At the Poeh Cultural Center and Museum in Pojoaque Pueblo located north of Santa Fe, artistic expression and anthropological preservation come together to capture the voice of Native American peoples. Through the permanent art exhibit Nah Poeh Meng that captures Pueblo history through Pueblo worldview, and the T’owa Vi Sae’we exhibit that houses nine historic Tewa pottery from the Smithsonian Institute’s National Museum of the American Indian in Washington D.C., history and art are used to accurately portray the voice of Native peoples in the area. The return of the nine historic pots was the first phase of a larger project that would return 100 pottery back to the community to strengthen Tewa Pueblo cultural history.
When former Governor of Pojoaque Pueblo, George Rivera, and members of NMAI discussed bringing historical pottery from the museum into the community as a resource for Pueblo people, NMAI worked with the Poeh to secure an extended loan that granted co-stewardship with the Pueblo of Pojoaque and NMAI, allowing the pottery to be permanently displayed at the Poeh.
Members of the Poeh, including Executive Director, Karl Duncan, and Collections Manager, Lynda Romero, travelled to Washington D.C to see NMAI’s Tewa Pueblo Collection to pick pots from the eight Tewa Speaking Pueblos. Collections Manager, Lynda Romero of Pojoaque Pueblo, recalls the experience.
“I’ve seen potters inspired by ancient designs on pottery and incorporate them onto their own pots. You never know who will be inspired,” Romero said. “We chose pots that were unique and that hadn’t been seen or made anymore.”
The Poeh formed a cultural advisory board of elders from the eight Pueblos to incorporate community voices and cultural values into the process. The board instructed the Poeh on respectfully handling the pots and to be mindful of any culturally sensitive images painted on the exteriors. They remain on display in the T’owa Vi Sae’we Exhibit at the Poeh Museum. The Poeh is currently working towards the final transfer of pots from NMAI’s collection that will be a part of an expanded exhibit in August of 2019.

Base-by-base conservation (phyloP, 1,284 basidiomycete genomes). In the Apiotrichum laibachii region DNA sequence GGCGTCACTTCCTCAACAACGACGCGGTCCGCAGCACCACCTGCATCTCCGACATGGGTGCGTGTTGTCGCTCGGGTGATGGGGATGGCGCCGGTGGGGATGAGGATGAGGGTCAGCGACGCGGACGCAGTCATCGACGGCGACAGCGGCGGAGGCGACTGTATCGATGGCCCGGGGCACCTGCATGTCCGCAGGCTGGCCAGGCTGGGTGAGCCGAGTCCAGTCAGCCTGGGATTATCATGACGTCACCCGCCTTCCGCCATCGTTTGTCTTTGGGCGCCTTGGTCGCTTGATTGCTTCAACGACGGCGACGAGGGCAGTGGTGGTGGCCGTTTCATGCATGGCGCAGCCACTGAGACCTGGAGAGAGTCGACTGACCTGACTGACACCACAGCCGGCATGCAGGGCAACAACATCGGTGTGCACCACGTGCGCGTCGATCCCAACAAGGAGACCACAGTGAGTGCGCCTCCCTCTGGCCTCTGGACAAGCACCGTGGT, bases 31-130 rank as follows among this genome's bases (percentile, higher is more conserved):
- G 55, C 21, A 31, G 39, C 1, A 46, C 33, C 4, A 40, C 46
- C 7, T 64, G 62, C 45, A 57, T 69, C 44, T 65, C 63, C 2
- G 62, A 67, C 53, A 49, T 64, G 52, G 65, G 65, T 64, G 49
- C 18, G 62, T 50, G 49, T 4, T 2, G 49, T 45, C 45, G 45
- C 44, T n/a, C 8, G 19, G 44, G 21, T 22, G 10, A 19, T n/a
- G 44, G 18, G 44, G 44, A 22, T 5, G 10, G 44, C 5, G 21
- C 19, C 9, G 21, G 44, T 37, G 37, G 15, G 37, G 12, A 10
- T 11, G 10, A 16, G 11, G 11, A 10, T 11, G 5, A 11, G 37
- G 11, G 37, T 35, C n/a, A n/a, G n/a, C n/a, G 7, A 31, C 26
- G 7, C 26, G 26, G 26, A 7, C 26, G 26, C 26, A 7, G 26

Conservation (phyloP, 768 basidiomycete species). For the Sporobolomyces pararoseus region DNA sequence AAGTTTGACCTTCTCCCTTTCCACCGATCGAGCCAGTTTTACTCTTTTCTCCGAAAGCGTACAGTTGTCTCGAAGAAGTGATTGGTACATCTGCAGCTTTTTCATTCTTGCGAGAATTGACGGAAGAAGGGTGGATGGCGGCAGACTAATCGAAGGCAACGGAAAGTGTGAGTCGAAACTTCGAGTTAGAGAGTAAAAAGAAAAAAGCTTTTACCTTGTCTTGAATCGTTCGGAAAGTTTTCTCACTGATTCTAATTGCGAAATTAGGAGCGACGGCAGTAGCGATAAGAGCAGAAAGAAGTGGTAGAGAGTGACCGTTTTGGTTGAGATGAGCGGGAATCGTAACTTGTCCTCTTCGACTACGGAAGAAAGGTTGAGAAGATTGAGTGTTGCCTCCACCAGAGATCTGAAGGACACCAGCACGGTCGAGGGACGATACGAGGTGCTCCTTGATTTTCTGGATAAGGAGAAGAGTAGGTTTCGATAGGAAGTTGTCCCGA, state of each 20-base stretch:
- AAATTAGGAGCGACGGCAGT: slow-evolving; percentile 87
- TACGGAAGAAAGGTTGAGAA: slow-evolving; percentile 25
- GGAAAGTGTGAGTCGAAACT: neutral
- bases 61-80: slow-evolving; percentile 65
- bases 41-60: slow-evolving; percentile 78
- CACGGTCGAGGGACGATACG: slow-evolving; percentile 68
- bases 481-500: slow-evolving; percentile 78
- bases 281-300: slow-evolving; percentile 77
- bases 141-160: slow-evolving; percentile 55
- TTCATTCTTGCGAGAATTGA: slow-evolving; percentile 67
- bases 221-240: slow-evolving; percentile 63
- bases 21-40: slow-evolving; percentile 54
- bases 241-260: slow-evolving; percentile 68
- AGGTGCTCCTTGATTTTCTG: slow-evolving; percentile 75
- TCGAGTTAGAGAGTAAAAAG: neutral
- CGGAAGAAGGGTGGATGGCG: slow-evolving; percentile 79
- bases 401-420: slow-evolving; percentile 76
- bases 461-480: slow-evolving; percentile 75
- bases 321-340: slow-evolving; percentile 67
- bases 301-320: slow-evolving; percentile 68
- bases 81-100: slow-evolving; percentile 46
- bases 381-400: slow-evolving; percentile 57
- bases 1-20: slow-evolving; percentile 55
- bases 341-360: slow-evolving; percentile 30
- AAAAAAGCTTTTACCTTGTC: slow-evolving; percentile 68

“This is a good form of education to our people,” Romero said. “I hope it revitalizes the community and brings a new direction to museums so that the cultural significance is always remembered.”
The Poeh is an example of contemporary and anthropological values preserving Native American histories while capturing the views of the people through art. Their mission inspires tribes to be engaged in museum works and encourages students to see the value in both anthropological and contemporary museums so that more museums such as the Poeh can accurately portray Native American voices in a world where there is a growing interest in Native American histories.
Brian Vallo hopes that students and professionals will see the importance of art and history museums so that they can be properly educated in both fields in order to carry on museum processes that include tribal knowledge and communities.
“There’s a wave of reputable museums abroad that are rethinking their engagement with Native art and history,” Vallo said. “A new generation of Native museum professionals is needed to be a part of that process and uphold the values of tribal people and properly portray that Native expression.”